This is the second in a series of FPSE Bargaining Bulletins aimed at keeping Locals and individual members better informed about the consequences of rising inflation, ongoing contraction of your faculty rights, and the encroachment of managerial liberties. The ongoing devaluation of labour and the systemic reliance on individual workers to make up budgeting shortfalls has an already strained workforce near the breaking point, read on to see what CCFA members can reasonably expect their wage increase to be. Remember, until the ink is drying on the signatures of our new Collective Agreement, the bargaining committee can make no promises! But we are all working very hard to ensure you get the best contract possible!
Lynelle YutaniPresident, CCFA
How Does The “Shared Recovery Mandate” Stack Up Against Inflation?
Are you sure you really want to know this? I wasn’t… but then morbid curiosity got the better of me. Our Union is 48 years old. In less than two years, we will celebrate OUR golden 50th anniversary, just three years behind Camosun College’s. So lets see how well we weathered inflation during that time. Let’s just start with how much we should be making if our wages had just kept up. Maybe you read our previous FPSE Bargaining Bulletin on Shrinking Wages? Well, it’s much worse than we thought.
Over time, the CCFA Salaries have been losing about 6% of their value per year against inflation in the past two decades and almost 8% in the last year alone. We’d need almost a 10% increase to just correct for inflation right now and COLA in any subsequent years of our next contract to not fall further and further behind.
Now, that isn’t’ to say that we aren’t incredibly privileged to be earning what we are… Instead, it is an indictment of the PSEA and wage suppression in BC. No longer can a new, bottom of the scale CCFA (or even Step 4, which is the highest initial placement typically allowed by the C.A.) employee with a full time continuing position afford to live independently in the CRD. That wasn’t true 48 years ago when our Union was first formed… and we have a long ways to go to fix that.
But enough about how crappy the past has been… what do we have to look forward to?
FPSE Bargaining Bulletin – FPSE Wage Scenario and the implications of the BCGEU Salary Agreement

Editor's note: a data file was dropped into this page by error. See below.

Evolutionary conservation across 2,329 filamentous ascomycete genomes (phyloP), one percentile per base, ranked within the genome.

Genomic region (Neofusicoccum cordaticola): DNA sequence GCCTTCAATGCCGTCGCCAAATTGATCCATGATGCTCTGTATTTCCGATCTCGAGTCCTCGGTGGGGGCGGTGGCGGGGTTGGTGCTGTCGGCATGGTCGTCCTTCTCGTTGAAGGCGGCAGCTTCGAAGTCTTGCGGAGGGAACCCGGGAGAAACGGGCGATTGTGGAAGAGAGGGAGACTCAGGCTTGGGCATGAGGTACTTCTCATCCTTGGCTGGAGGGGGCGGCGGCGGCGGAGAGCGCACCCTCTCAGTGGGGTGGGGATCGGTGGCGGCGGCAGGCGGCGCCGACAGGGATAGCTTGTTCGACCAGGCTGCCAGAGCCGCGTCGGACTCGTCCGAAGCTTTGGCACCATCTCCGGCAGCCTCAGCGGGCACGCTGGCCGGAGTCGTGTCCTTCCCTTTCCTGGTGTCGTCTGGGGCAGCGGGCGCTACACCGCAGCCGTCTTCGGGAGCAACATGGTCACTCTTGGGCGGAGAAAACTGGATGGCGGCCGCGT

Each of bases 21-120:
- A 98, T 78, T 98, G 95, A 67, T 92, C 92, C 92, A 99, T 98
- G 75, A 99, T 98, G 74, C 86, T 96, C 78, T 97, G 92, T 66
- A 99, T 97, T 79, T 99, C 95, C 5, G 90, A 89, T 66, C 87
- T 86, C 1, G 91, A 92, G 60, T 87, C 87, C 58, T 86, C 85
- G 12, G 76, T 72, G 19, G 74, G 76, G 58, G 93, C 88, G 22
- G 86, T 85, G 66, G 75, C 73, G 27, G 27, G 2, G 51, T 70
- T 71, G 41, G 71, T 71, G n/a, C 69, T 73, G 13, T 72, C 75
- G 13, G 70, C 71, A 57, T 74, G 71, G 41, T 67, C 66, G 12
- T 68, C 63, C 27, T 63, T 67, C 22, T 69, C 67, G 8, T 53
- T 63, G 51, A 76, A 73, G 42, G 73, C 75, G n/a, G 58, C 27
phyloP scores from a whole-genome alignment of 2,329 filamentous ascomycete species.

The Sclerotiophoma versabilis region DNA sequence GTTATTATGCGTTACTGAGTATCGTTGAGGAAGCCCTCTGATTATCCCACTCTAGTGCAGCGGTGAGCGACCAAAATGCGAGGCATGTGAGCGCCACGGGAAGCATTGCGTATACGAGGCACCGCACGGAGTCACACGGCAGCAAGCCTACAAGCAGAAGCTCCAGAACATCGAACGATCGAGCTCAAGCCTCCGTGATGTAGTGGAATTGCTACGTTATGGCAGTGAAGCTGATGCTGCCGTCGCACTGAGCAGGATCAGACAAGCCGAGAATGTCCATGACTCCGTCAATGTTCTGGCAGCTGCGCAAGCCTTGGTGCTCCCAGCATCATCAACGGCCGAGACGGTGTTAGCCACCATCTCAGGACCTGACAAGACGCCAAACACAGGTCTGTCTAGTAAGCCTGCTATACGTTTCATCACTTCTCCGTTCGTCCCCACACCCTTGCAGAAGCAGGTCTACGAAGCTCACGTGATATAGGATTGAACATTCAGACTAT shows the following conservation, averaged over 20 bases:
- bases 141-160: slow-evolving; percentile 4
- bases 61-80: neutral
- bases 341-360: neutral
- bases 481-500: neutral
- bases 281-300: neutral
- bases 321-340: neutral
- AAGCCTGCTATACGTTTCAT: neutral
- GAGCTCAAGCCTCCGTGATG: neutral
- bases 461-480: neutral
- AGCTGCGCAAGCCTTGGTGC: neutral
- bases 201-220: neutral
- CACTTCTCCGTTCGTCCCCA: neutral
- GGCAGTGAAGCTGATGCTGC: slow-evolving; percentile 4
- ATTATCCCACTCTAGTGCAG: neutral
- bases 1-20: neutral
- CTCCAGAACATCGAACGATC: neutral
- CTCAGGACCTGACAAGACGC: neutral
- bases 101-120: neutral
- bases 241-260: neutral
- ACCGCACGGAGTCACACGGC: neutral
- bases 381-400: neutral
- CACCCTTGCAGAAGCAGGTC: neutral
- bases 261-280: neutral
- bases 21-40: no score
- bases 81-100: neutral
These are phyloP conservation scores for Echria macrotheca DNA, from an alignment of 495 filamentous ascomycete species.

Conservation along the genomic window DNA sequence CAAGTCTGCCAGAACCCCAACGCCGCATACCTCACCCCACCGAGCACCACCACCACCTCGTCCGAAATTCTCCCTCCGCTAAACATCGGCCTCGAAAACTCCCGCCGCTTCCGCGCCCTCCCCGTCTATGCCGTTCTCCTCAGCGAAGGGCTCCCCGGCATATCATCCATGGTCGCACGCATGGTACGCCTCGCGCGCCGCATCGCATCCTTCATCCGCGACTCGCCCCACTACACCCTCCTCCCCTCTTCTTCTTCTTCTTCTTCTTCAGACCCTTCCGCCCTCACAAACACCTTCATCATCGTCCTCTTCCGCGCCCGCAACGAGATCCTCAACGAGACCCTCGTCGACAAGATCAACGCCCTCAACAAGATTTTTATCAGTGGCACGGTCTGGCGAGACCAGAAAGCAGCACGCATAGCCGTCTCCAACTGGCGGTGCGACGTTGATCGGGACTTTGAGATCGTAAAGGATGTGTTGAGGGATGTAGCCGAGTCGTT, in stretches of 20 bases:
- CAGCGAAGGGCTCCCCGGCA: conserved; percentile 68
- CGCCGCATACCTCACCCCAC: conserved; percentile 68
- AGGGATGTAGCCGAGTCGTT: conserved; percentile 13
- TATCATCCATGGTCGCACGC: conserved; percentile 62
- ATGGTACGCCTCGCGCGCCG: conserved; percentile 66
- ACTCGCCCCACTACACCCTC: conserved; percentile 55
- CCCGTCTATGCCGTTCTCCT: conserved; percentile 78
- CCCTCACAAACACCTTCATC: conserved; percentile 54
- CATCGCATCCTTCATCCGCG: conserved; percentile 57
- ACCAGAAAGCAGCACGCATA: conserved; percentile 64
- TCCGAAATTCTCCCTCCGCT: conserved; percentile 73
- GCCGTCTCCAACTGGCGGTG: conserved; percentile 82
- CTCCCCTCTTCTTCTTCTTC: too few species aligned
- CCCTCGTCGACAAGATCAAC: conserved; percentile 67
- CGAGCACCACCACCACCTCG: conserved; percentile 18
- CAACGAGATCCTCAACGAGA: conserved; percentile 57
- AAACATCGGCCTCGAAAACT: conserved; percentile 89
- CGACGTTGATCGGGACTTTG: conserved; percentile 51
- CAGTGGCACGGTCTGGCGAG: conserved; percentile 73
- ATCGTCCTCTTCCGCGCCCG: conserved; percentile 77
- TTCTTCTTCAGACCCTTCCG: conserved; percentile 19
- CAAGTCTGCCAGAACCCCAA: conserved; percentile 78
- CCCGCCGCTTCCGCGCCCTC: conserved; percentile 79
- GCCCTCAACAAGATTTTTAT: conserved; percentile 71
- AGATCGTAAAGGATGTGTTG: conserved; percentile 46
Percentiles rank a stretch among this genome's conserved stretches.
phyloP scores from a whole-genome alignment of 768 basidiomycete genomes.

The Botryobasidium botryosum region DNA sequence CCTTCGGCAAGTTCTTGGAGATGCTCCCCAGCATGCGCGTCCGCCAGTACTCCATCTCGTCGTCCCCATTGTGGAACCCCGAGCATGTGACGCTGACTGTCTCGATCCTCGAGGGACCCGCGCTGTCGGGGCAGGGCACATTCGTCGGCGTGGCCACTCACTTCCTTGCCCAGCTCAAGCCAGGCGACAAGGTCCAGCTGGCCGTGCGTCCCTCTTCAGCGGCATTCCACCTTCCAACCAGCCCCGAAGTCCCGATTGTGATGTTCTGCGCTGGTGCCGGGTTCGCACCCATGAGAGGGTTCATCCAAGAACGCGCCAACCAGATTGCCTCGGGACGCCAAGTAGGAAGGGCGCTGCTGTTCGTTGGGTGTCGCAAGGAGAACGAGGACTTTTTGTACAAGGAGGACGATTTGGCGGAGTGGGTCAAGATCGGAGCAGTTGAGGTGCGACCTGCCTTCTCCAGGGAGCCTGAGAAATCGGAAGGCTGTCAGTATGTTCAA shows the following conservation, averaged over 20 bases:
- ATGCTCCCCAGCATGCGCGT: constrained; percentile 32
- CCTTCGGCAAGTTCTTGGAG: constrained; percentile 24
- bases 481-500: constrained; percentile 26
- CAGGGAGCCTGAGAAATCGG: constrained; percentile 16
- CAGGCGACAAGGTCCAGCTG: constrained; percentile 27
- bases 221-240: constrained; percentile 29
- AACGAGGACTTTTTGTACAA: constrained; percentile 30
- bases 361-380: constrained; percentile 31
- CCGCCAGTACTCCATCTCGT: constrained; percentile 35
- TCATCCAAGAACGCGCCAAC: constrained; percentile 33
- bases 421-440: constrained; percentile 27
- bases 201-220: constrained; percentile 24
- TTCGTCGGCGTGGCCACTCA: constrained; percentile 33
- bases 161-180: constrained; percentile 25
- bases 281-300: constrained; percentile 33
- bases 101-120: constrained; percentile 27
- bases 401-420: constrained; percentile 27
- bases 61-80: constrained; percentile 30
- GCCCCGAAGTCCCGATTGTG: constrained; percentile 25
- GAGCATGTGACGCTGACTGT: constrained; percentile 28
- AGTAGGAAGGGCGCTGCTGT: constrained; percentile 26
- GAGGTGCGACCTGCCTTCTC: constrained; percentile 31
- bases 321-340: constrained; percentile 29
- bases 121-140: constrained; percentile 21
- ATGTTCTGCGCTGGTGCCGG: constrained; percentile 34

Bargaining in BC’s public sector is usually governed by a provincial mandate. Historically, the pattern is set by the union first to reach an agreement. In this round, GEU, along with the HEU and CUPE K-12 employees, seem to have been able to hammer out a deal first and the ratification votes by their members. You can see all of the contracts that have been ratified so far by checking on the Bargaining Status link on the BC Gov “Shared Recovery Mandate” site.
The following reflects on the GEU tentative salary agreement (GEU TSA) and offers a translation of what it might mean for members in our sector. Given the complex nature of work at our institutions, the comparison only uses the FPSE Common Agreement’s Step 1 salary ($98,978) in its calculations.
The BCGEU Salary Agreement*
The general wage increases of the GEU SA include:
- Year 1 – Effective April 1, 2022 increase all rates of pay by 25 cents per hour and then increase all rates of pay by 3.24%.
- Year 2 – Effective April 1, 2023 increase rates of pay by the annualized average of BC CPI over 12 months starting on March 1, 2022 to a minimum of 5.5% and a maximum of 6.75%.
- Year 3 – Effective April 1, 2024 increase rates of pay by the annualized average of BC CPI over 12 months starting on March 1, 2023 to a minimum of 2% and a maximum of 3%
How The Shared Recovery Mandate Might Translate to FPSE Salaries
The most complicated element of the GEU SA, for our sector is the $0.25/ hr. increase. Assuming a 37.5-hour work week, $0.25 would translate to $487.5, or .49%**. This, when added to the 3.24% would mean an increase of 3.73% in the first year.
|Step 1 Salary||$95,134||$97,037||$98,978||$102,680||$108,327||$110,494|
|Step 1 Salary||$102,680||$109,610||$112,899|
|Annual BC CPI***||2.70%||2.20%||0.60%||3.70%|
Be Careful What You Wish For
While it is tempting to want to see salaries increase by the greatest amount possible, please remember that the Year 2 and Year 3 maxima may be outstripped by inflation. If the BC CPI were to exceed the respective 6.75% and 3%, members would experience an erosion of purchasing power.
Now that GEU members (and many other unions) have ratified their agreements, our membership has some idea of what they can expect to see in terms of a wage offer. However, with most locals just now beginning to bargain and with several issues to discuss, members should not be lulled into expecting a swift conclusion to this round.
It is also important to note that even in agreements that appear to have won additional monies, we’re being told at the table (and this is NO secret) that the agreement can be “mined” for more money. What that actually means is that we can choose to eliminate some things that cost money from one section of it to pay for things that we want in another. Basically a Zero Sum Game which, when paired with wage mandates actually results in the erosion of members’ rights.
This is going to be a tough round and don’t expect a settlement anytime soon. However, now that so many have settled under the Shared Recovery Mandate, you can reasonably expect that we’ll be offered the same, because it is a mandate after all.
* Full details of the GEU TA can be accessed through: BCGEU reaches tentative agreement in B.C. public service bargaining – BC General Employees’ Union (BCGEU)
** 37.5 hrs/ wk. x $0.25/ hr. x 52 weeks/ year = $478.50/ yr. // $478.50 / $98,978 = 0.004925 *** BC CPI data can be accessed at: Consumer Price Index (CPI) – Province of British Columbia (gov.bc.ca)
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